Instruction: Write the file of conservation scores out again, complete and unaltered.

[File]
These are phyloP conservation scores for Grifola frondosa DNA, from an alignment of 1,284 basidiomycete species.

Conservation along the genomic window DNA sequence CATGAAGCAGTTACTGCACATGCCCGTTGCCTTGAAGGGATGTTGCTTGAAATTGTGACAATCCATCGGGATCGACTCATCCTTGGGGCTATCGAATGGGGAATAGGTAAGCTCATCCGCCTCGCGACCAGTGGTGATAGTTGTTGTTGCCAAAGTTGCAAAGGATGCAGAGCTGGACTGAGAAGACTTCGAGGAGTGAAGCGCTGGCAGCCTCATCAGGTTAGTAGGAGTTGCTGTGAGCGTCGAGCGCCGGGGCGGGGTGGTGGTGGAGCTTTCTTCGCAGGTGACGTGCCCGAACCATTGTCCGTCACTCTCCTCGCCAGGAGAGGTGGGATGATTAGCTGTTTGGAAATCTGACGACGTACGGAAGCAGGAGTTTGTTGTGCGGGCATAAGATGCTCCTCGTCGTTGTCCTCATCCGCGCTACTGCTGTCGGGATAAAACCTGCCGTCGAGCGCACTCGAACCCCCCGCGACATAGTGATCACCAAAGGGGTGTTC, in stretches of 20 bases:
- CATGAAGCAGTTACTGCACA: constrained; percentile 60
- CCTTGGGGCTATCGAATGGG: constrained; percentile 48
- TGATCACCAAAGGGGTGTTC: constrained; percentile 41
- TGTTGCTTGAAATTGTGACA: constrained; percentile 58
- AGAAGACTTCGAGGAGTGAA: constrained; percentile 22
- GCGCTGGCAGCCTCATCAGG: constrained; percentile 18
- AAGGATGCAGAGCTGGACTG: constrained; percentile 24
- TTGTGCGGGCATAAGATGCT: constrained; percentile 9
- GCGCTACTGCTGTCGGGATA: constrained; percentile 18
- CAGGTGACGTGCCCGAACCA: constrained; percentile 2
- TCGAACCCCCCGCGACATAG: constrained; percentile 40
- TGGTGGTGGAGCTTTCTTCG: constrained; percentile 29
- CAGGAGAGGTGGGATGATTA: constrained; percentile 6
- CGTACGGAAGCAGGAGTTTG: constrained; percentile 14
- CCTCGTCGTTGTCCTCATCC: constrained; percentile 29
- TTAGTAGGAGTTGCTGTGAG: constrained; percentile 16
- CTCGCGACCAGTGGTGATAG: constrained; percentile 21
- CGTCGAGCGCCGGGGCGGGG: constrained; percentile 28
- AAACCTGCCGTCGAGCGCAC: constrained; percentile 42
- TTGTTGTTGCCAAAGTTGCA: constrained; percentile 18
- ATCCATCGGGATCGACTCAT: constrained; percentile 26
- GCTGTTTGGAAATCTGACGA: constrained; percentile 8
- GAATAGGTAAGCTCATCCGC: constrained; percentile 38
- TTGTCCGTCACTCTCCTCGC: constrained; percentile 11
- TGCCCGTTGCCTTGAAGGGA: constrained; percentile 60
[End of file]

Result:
These are phyloP conservation scores for Grifola frondosa DNA, from an alignment of 1,284 basidiomycete species.

Conservation along the genomic window DNA sequence CATGAAGCAGTTACTGCACATGCCCGTTGCCTTGAAGGGATGTTGCTTGAAATTGTGACAATCCATCGGGATCGACTCATCCTTGGGGCTATCGAATGGGGAATAGGTAAGCTCATCCGCCTCGCGACCAGTGGTGATAGTTGTTGTTGCCAAAGTTGCAAAGGATGCAGAGCTGGACTGAGAAGACTTCGAGGAGTGAAGCGCTGGCAGCCTCATCAGGTTAGTAGGAGTTGCTGTGAGCGTCGAGCGCCGGGGCGGGGTGGTGGTGGAGCTTTCTTCGCAGGTGACGTGCCCGAACCATTGTCCGTCACTCTCCTCGCCAGGAGAGGTGGGATGATTAGCTGTTTGGAAATCTGACGACGTACGGAAGCAGGAGTTTGTTGTGCGGGCATAAGATGCTCCTCGTCGTTGTCCTCATCCGCGCTACTGCTGTCGGGATAAAACCTGCCGTCGAGCGCACTCGAACCCCCCGCGACATAGTGATCACCAAAGGGGTGTTC, in stretches of 20 bases:
- CATGAAGCAGTTACTGCACA: constrained; percentile 60
- CCTTGGGGCTATCGAATGGG: constrained; percentile 48
- TGATCACCAAAGGGGTGTTC: constrained; percentile 41
- TGTTGCTTGAAATTGTGACA: constrained; percentile 58
- AGAAGACTTCGAGGAGTGAA: constrained; percentile 22
- GCGCTGGCAGCCTCATCAGG: constrained; percentile 18
- AAGGATGCAGAGCTGGACTG: constrained; percentile 24
- TTGTGCGGGCATAAGATGCT: constrained; percentile 9
- GCGCTACTGCTGTCGGGATA: constrained; percentile 18
- CAGGTGACGTGCCCGAACCA: constrained; percentile 2
- TCGAACCCCCCGCGACATAG: constrained; percentile 40
- TGGTGGTGGAGCTTTCTTCG: constrained; percentile 29
- CAGGAGAGGTGGGATGATTA: constrained; percentile 6
- CGTACGGAAGCAGGAGTTTG: constrained; percentile 14
- CCTCGTCGTTGTCCTCATCC: constrained; percentile 29
- TTAGTAGGAGTTGCTGTGAG: constrained; percentile 16
- CTCGCGACCAGTGGTGATAG: constrained; percentile 21
- CGTCGAGCGCCGGGGCGGGG: constrained; percentile 28
- AAACCTGCCGTCGAGCGCAC: constrained; percentile 42
- TTGTTGTTGCCAAAGTTGCA: constrained; percentile 18
- ATCCATCGGGATCGACTCAT: constrained; percentile 26
- GCTGTTTGGAAATCTGACGA: constrained; percentile 8
- GAATAGGTAAGCTCATCCGC: constrained; percentile 38
- TTGTCCGTCACTCTCCTCGC: constrained; percentile 11
- TGCCCGTTGCCTTGAAGGGA: constrained; percentile 60